Cases are continuing to rise in the United Kingdom, and the government has urged the public to stay at home, to avoid becoming infected or spreading the virus further.
Some might think two weeks is overkill, but that length of time is crucial to ensure the virus is no longer infecting anyone inside the house, whether the symptomatic or not.
But, there are other warning signs that you should be looking out for.
Digestive problems have been increasingly linked to coronavirus infections, but research is mixed on how common a symptom it is.
"There is already good evidence from South Korea, China and Italy that significant numbers of patients with proven COVID-19 infection have developed anosmia/hyposmia", British Rhinological Society President Claire Hopkins said in a joint statement with ENT UK.
The study aimed to determine whether AI techniques could help to accurately predict which patients with the virus would go on to develop acute respiratory distress syndrome (ARDS).
They noted that it is unclear whether similar results would hold true for more vulnerable patients such as the elderly, those with suppressed immune systems and patients on immunosuppressive therapies.
While it is considered a rare symptom, studies show it is possible coronavirus could potentially be transmitted by aerosol contact with the eye.
These could be early signs of more severe symptoms or the only indication of a mild infection.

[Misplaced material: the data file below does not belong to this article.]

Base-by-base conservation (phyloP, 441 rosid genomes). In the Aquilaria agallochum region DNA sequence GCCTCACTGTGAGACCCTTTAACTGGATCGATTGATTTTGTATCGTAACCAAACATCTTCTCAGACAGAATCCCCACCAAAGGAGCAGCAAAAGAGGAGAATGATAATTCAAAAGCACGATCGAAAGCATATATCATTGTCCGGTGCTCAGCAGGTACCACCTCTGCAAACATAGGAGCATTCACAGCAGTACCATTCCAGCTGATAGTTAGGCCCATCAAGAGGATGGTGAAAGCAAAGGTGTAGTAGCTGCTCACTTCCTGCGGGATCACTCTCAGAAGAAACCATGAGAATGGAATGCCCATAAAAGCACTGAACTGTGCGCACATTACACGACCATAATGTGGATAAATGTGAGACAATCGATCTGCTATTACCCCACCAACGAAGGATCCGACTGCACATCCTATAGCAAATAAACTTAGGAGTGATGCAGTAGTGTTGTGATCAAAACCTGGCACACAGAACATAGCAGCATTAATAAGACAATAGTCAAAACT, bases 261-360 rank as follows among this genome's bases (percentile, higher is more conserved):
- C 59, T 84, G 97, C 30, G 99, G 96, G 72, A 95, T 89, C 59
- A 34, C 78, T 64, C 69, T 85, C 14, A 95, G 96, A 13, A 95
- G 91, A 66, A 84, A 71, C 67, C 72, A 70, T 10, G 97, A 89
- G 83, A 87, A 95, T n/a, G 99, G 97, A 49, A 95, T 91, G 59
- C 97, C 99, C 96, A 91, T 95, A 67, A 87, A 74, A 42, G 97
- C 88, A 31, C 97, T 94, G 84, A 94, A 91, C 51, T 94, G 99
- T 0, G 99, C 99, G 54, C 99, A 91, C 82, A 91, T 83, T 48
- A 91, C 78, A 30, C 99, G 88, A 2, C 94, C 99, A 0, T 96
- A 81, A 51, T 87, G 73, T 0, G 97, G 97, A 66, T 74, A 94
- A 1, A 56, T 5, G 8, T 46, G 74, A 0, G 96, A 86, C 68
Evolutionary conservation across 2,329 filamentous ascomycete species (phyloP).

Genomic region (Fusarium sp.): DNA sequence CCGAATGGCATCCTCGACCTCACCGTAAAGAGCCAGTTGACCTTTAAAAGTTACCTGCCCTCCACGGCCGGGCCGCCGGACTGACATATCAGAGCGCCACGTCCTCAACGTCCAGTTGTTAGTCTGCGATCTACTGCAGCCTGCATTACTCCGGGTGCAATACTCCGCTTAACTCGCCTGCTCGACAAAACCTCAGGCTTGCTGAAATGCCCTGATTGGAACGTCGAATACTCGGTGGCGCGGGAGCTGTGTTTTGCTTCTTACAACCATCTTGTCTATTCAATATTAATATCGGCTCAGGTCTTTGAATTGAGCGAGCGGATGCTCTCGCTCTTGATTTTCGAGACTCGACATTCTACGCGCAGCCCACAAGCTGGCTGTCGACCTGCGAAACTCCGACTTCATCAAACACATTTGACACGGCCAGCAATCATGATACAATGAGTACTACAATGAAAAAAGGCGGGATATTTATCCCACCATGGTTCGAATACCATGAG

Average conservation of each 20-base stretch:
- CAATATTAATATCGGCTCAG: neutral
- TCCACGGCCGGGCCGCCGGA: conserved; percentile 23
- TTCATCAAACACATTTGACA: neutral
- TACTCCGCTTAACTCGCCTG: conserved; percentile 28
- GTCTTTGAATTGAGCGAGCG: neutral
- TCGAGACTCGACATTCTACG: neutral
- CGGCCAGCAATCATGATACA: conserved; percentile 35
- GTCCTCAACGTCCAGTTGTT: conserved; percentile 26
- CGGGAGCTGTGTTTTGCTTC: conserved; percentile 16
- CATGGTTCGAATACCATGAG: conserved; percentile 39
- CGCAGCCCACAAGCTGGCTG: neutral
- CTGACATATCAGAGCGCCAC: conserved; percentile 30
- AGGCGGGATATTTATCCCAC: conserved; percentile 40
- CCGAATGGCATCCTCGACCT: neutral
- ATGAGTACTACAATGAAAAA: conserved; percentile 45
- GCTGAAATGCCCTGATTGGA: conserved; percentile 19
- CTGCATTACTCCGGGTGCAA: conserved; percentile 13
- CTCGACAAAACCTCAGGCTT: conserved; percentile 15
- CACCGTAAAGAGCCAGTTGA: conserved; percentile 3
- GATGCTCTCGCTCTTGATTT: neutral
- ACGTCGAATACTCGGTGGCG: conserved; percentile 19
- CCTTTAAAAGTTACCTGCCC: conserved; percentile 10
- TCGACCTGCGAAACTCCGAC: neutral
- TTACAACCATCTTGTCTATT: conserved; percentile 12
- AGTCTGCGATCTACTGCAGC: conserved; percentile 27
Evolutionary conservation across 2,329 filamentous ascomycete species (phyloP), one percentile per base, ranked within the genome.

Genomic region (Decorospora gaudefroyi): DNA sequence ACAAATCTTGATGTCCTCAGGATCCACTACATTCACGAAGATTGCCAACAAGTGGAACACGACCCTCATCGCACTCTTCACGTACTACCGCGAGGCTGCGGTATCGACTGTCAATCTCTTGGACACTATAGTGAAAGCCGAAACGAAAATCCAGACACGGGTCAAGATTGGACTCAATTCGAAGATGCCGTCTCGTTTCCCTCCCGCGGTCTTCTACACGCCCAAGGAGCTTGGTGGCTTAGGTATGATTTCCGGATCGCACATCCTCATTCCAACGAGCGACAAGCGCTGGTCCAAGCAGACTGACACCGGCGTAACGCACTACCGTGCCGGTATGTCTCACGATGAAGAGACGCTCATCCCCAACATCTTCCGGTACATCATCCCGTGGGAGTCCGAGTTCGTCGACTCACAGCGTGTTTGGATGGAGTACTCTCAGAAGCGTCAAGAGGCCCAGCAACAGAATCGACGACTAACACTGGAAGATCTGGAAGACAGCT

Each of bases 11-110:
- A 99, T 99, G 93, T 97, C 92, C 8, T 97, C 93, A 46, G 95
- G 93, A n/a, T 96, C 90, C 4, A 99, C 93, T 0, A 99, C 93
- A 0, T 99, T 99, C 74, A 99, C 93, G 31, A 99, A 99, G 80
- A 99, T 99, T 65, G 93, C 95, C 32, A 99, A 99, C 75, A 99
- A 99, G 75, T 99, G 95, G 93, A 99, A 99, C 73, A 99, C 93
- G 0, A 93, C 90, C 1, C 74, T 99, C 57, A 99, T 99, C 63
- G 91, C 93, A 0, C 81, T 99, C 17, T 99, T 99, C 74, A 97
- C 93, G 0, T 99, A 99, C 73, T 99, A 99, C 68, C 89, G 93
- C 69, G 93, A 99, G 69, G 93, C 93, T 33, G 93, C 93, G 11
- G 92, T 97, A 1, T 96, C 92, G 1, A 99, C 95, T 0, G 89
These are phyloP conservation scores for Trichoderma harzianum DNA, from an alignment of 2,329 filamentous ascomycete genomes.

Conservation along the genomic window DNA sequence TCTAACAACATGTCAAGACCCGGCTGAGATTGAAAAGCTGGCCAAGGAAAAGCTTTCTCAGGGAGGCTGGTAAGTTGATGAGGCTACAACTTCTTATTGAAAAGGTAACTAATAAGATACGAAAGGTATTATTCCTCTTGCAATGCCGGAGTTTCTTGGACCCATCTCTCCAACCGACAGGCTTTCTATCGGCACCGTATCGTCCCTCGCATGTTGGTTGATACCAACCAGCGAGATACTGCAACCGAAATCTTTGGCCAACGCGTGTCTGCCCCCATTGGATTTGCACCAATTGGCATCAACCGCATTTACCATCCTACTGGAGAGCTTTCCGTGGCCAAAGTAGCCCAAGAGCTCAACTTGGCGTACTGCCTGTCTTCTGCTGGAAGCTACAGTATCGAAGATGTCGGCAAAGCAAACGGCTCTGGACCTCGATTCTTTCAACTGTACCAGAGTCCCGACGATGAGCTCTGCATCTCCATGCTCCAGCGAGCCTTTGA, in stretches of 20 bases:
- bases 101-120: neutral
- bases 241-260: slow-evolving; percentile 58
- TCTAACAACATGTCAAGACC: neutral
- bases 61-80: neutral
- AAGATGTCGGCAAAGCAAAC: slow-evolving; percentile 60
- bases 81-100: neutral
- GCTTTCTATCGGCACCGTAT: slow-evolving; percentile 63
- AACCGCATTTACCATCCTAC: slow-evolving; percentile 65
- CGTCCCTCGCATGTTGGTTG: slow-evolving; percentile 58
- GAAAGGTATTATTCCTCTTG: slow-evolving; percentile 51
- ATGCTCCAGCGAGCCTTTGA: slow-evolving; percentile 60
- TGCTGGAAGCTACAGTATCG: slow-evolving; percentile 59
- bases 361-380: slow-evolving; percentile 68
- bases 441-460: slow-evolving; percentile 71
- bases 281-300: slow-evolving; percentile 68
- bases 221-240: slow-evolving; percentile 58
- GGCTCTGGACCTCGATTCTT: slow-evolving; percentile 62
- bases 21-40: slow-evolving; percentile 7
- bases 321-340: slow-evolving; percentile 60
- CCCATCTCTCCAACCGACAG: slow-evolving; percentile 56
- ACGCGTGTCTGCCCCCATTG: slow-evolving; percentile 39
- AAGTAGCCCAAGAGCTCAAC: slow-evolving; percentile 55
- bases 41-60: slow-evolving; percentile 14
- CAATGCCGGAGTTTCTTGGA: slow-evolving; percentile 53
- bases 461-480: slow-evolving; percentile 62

The scientists collected samples from throat swabs taken from all patients on alternate days and analyzed.
Patients with coronavirus may be contagious for several days after their symptoms disappear, a new small study suggests.
"The longer disease course in patients with digestive symptoms might reflect a higher viral burden in these patients in comparison to those with only respiratory symptoms", they wrote.
As soon as released, the algorithm might assist physicians in choosing about where to prioritise care in resource-stretched healthcare systems, stated Megan Coffee, a doctor and teacher at NY city University's Grossman School of Medication who co-authored a paper on the finding in the journal Computer systems, Products & & Continua. "This means coughing a lot for more than an hour, or three or more coughing episodes in 24 hours (if you usually have a cough, it may be worse than usual)".
According to the researchers, those symptoms were much stronger in predicting whether or not someone would test positive for coronavirus, compared with a fever.
"Iran has reported a sudden increase in cases of isolated anosmia, and many colleagues from the US, France and Northern Italy have the same experience".